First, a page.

In the latest outrageous bridge news—yeah, that’s a thing now—Vietnam just unveiled a new walkway in the Ba Na Hills (outside Da Nang) that’s instantly become a tourist attraction. Referred to as the “Golden Bridge,” the thin golden structure snakes along a cliff edge, supported by two massive stone hands designed to look like “giant hands of gods, pulling a strip of gold out of the land,” per Reuters. Both the design and the view below are striking—it sits 3,280 feet above sea level and the valley below, and is 492 feet long total (thankfully, there are guardrails).
It creates a walkway in the sky, among the foggy and fairy-like lands of Ba Na mountain,” Vu Viet Anh, design principal at the architecture firm behind Golden Bridge, told Reuters.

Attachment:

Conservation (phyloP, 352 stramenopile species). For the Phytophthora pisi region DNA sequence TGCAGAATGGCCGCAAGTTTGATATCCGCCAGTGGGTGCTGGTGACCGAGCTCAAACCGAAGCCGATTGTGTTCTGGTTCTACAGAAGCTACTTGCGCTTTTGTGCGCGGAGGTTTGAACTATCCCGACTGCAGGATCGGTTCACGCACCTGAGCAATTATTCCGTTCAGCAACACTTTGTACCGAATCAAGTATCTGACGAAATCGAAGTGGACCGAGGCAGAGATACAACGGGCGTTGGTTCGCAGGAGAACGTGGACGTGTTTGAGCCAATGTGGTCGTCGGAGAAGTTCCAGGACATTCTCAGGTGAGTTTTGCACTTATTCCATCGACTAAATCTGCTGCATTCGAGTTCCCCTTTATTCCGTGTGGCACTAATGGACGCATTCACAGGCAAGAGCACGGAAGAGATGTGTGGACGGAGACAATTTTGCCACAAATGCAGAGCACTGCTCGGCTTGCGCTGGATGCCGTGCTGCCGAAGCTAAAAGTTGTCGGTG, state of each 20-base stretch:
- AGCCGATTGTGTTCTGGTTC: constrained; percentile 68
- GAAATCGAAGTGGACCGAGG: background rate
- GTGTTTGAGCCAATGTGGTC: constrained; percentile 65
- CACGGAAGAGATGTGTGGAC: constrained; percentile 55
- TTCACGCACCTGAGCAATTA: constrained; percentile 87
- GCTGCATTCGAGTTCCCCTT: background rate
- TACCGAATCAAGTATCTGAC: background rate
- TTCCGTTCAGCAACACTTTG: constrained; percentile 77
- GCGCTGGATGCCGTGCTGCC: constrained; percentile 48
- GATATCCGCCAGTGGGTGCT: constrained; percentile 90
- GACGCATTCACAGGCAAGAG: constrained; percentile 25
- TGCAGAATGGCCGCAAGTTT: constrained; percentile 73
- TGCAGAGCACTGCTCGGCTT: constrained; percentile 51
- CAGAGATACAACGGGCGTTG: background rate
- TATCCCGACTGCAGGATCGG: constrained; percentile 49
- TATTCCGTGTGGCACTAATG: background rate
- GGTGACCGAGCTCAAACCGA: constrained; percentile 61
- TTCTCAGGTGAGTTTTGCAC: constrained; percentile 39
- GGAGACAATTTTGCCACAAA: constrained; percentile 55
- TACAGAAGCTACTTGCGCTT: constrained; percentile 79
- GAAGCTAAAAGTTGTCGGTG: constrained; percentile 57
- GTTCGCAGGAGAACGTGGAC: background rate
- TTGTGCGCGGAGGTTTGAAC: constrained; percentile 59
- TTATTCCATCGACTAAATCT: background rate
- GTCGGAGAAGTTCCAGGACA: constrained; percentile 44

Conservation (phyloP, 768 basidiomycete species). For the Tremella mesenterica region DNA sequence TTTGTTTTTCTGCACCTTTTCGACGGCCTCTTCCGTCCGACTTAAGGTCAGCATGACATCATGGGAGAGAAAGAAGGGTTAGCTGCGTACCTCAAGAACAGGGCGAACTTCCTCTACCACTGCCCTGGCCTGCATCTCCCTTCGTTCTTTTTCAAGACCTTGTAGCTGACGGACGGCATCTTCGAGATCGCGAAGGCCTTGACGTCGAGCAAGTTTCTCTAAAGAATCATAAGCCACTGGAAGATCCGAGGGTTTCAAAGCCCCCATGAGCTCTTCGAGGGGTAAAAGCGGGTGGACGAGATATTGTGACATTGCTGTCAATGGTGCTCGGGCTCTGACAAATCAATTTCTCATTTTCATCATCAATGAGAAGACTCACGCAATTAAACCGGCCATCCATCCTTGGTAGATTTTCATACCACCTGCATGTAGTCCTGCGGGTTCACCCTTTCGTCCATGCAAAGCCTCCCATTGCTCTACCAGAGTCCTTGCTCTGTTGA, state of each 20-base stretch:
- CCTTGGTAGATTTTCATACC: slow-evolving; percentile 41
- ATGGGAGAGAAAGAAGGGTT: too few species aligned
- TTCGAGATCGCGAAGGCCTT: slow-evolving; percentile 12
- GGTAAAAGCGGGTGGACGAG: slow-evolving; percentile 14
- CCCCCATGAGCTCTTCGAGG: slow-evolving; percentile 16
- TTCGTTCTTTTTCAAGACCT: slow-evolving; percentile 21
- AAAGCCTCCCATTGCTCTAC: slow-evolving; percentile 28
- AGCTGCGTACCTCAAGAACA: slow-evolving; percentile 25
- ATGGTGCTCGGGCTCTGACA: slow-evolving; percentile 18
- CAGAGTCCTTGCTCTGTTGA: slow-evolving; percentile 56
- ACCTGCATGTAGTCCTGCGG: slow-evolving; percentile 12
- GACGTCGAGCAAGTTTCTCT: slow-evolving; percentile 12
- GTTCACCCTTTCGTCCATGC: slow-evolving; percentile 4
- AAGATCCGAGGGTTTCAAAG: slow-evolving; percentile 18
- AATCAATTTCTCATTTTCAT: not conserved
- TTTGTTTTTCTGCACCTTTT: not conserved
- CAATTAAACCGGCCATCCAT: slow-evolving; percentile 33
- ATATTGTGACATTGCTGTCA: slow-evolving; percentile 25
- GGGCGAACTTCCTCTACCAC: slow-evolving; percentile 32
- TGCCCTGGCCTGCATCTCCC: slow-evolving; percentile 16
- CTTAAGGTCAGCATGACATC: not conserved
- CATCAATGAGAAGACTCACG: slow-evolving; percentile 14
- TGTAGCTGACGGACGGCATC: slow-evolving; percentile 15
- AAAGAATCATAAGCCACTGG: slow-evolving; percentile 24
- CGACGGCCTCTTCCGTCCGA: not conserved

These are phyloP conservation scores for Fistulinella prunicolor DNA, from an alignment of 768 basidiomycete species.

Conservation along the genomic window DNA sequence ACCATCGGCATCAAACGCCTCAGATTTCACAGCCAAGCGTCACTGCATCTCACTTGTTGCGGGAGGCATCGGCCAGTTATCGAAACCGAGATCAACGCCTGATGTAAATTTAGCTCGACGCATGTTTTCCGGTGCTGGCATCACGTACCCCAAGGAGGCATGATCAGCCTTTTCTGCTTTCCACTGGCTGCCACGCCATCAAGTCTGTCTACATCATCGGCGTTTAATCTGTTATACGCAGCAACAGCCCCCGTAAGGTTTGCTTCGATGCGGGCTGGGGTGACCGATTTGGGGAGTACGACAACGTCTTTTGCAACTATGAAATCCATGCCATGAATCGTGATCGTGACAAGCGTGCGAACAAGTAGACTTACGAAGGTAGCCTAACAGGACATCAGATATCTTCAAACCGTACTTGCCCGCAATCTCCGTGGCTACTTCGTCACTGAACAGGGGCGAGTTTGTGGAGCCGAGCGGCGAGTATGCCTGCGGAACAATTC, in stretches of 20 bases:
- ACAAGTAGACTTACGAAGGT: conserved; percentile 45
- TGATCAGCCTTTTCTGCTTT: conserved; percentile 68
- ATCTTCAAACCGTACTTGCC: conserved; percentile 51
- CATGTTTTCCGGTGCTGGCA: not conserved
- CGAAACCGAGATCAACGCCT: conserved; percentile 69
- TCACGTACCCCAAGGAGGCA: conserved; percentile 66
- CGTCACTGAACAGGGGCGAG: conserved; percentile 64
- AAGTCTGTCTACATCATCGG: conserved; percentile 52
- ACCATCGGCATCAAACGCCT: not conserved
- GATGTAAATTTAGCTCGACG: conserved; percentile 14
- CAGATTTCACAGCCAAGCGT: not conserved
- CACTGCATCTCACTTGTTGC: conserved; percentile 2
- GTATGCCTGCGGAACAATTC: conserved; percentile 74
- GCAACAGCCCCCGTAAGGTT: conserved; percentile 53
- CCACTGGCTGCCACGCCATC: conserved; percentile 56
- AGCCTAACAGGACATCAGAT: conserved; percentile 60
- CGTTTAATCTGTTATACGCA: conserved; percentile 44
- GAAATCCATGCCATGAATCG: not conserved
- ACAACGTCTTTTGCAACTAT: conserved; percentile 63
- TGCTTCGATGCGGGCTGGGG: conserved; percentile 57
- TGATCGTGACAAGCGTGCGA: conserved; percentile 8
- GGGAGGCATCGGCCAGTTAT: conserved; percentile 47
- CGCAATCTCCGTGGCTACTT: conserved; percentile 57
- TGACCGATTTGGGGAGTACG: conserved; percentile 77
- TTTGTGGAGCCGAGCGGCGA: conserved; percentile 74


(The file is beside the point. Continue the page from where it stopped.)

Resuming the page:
The bridge, which opened in June, seems to be the latest tourist attraction in Da Nang—formerly the site of an American base during the Vietnam War, and now, a vacation hot spot. The mix of city, beach, and mountains is drawing people to the area: China Beach for fresh seafood and good waves; Marble Mountains for exploring temples and caves; and the city itself for a burgeoning culinary scene, as previously reported by Traveler.
Da Nang can soon expect another mind-boggling bridge from Anh, according to the South China Morning Post. He plans on building a silver bridge designed to look like “a strand of a god’s hair” that will connect to the existing gold bridge. (No word yet on when that project will begin–and what silver-maned god might look like.)
If you can’t make it to Vietnam anytime soon, fear not: British Columbia’s Whistler Blackcomb just opened a terrifying new suspension bridge that sits 6,562 feet above the ski valley below. Bring on the vertigo.